To make a long and painful story short, our partners were not able to complete our build and our remaining staff was left having to build out toilets, showers and other infrastructure (without having planned to and therefore not having the proper resources to do so). During this crisis, many people in our camp rose to the occasion, but a few, like “SherpaGirl,” decided to leave and then wrote a disappointing account of her few hours in our camp. Another person in camp posted a sign asking for help without asking anyone else. We had some first time Burners in the camp, including the person who posted the sign. We also had many return Burners in the camp.  I think most people attending Burning Man have had some unexpected situations; we did, and we tried to adjust to these in the moment.

The hero of this unfortunate situation was our camp’s manager who worked tirelessly for 2 days along with other camp members to help provide basic infrastructure for all of us. While the crisis was going on, all of us were greatly distracted and weren’t able to properly respond to the many people coming through our camp. Our supplies were also dwindling. Since the camp was so large, we used wristbands to help manage the food, water, and booze supply during non-public hours. It was really sad for me to read the accounts of people who visited our camp and were turned down for drinks during the day (including a number of my friends). Ughh….  If we had simply posted a sign providing details on camp gift times, it would have made a big difference.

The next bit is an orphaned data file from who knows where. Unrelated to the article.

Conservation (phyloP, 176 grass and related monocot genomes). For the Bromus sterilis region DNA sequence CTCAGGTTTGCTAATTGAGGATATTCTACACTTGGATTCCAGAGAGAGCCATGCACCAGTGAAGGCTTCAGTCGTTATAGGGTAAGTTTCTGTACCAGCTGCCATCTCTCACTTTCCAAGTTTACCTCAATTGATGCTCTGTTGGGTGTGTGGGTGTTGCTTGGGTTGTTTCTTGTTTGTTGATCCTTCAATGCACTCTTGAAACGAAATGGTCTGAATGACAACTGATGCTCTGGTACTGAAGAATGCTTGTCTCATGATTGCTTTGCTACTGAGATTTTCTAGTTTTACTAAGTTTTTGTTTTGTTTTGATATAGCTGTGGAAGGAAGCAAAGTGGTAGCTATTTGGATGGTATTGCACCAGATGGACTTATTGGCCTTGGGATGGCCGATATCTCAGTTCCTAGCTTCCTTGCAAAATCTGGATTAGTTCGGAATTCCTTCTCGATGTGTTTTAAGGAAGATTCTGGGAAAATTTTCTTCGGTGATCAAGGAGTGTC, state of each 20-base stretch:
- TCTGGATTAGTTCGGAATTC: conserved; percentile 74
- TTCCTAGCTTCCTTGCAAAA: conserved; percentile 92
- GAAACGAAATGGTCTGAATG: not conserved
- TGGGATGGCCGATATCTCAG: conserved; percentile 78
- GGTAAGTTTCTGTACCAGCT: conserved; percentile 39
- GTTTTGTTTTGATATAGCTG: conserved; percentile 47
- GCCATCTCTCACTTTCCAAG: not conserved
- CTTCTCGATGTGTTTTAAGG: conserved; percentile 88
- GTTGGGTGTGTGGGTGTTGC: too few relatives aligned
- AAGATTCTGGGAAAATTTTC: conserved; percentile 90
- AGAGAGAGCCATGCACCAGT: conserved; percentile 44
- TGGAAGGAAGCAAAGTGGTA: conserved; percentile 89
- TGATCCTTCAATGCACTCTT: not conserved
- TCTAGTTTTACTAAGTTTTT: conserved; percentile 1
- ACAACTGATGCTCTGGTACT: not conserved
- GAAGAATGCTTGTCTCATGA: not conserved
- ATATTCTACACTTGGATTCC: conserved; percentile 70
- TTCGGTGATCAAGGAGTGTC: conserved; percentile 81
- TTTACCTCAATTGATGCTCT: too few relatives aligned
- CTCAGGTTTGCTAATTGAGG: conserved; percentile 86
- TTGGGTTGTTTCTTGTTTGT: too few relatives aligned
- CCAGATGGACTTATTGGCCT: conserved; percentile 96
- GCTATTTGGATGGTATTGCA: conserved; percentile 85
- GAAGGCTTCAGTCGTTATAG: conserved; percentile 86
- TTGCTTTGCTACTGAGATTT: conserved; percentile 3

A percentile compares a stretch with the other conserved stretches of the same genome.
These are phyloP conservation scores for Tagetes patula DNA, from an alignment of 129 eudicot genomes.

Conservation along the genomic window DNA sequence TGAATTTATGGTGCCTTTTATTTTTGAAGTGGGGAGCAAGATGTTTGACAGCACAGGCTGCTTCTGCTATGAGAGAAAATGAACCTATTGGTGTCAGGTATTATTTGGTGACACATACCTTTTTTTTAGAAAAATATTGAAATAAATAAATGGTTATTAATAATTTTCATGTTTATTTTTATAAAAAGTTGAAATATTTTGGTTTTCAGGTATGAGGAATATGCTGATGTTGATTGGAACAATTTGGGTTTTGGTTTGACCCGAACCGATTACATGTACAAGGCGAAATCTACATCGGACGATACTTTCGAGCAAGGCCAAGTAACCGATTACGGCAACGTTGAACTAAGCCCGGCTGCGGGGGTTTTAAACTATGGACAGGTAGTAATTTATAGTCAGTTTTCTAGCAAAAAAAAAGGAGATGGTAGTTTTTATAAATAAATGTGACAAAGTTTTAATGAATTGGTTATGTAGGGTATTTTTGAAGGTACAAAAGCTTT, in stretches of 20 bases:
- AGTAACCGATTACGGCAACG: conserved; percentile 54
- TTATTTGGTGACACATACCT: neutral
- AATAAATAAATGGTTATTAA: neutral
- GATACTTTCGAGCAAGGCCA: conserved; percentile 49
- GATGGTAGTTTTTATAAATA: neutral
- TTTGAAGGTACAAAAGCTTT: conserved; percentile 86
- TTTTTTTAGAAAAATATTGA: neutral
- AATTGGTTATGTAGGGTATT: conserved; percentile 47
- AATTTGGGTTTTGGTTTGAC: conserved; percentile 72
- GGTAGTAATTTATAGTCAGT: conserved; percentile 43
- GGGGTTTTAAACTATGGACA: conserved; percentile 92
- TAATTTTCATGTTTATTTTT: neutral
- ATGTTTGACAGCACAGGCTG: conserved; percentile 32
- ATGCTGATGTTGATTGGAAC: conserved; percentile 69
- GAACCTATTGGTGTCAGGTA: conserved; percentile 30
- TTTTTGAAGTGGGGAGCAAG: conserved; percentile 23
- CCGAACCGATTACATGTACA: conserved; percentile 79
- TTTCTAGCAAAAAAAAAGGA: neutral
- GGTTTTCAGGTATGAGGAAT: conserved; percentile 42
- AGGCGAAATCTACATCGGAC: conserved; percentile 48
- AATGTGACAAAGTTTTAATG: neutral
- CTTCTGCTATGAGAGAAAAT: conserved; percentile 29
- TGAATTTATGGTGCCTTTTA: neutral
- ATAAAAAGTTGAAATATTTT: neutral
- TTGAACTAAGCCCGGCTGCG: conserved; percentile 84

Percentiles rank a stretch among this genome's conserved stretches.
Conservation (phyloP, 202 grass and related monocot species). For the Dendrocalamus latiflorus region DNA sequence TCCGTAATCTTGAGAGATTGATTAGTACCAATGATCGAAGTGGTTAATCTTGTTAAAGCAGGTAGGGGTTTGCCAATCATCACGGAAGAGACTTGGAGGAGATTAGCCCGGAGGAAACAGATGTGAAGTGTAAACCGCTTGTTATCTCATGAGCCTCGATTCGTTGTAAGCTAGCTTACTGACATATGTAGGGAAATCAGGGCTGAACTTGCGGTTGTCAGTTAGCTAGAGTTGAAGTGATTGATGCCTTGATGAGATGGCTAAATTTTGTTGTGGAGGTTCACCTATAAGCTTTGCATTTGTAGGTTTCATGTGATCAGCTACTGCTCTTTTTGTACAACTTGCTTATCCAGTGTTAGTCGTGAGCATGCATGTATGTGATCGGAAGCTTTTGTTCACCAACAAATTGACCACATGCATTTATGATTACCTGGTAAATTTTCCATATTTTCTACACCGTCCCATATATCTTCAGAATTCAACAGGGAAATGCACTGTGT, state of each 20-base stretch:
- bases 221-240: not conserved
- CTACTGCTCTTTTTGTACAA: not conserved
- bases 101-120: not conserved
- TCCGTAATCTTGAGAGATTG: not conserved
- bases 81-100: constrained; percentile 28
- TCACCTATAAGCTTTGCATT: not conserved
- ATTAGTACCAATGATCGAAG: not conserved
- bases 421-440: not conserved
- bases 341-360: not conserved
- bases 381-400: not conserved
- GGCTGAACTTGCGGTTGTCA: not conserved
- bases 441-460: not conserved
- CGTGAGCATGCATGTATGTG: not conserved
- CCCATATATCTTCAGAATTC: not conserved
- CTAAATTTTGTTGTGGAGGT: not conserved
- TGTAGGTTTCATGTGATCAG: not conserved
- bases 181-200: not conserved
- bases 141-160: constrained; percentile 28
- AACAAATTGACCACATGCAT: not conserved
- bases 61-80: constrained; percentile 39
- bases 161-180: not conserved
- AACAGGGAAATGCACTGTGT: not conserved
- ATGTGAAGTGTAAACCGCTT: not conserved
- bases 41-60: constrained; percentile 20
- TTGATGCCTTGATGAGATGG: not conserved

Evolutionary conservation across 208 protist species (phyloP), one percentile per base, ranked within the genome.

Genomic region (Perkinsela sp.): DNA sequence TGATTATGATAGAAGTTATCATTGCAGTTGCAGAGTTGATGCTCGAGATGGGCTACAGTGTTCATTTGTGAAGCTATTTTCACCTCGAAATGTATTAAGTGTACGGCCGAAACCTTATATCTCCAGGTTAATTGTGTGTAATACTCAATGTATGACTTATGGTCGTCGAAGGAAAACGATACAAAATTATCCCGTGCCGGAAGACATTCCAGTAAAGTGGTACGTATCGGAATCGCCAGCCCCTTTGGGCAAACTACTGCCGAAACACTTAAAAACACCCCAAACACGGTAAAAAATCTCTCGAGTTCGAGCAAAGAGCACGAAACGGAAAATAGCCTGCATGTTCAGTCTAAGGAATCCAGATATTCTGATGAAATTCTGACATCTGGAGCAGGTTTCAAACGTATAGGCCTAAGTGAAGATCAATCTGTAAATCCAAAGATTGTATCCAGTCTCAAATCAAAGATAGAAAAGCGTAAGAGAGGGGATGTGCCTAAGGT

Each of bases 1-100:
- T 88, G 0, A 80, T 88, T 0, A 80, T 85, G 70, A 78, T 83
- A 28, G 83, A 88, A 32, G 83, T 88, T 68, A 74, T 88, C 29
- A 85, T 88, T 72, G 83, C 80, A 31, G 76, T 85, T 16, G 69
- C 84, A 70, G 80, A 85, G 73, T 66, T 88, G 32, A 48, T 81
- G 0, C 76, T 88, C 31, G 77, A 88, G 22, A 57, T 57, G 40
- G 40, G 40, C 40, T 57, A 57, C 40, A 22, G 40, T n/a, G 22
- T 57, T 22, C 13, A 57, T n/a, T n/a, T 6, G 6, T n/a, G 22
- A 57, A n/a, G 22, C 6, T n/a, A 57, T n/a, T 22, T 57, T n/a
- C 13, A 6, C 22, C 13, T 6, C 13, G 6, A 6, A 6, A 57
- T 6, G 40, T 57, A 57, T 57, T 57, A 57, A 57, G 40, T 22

Our camp breakdown was also compromised because the group responsible for providing the infrastructure was also responsible for part of the breakdown. In the end, our camp manager and some other members of the camp, plus breakdown staff, cleaned up our camp by Saturday after the event. We took a photo of our campsite before we left the playa and it was free of MOOP. We then learned that a camp next door was having significant issues with clean up and we sent trucks back to help them. It is unclear to me as to why we remain with some red marks on the MOOP map.

To specifically answer questions:  I did not profit from Caravancicle (in fact I gifted money, as I do every year). Our bar was open to the public at night but not during the day. We should have posted a sign to make this clear. On Friday night, used up all of our booze to gift a huge party for anyone who visited our camp. We regularly gifted very yummy homemade popsicles and herbal tea but were not able to set up the gift stand in front of the camp as originally envisioned because of the build crisis we had. We regularly gifted drinks, water, and electrolytes at night.

Regarding questions on the 10 Principles of Burning Man:

1. Radical Inclusion: Burning Man welcomes people from all walks of life. Referring to Caravancicle campers or members of any other camp as “the rich people” is creating a class system within Burning Man, which I don’t believe is beneficial to the community. Our camp welcomed people from all walks of life. Sometimes we had art cars that were filled up with our camp members and would not have been safe to include others. During other parts of the days, these art cars welcomed anyone to come on board until they were filled to safe capacity.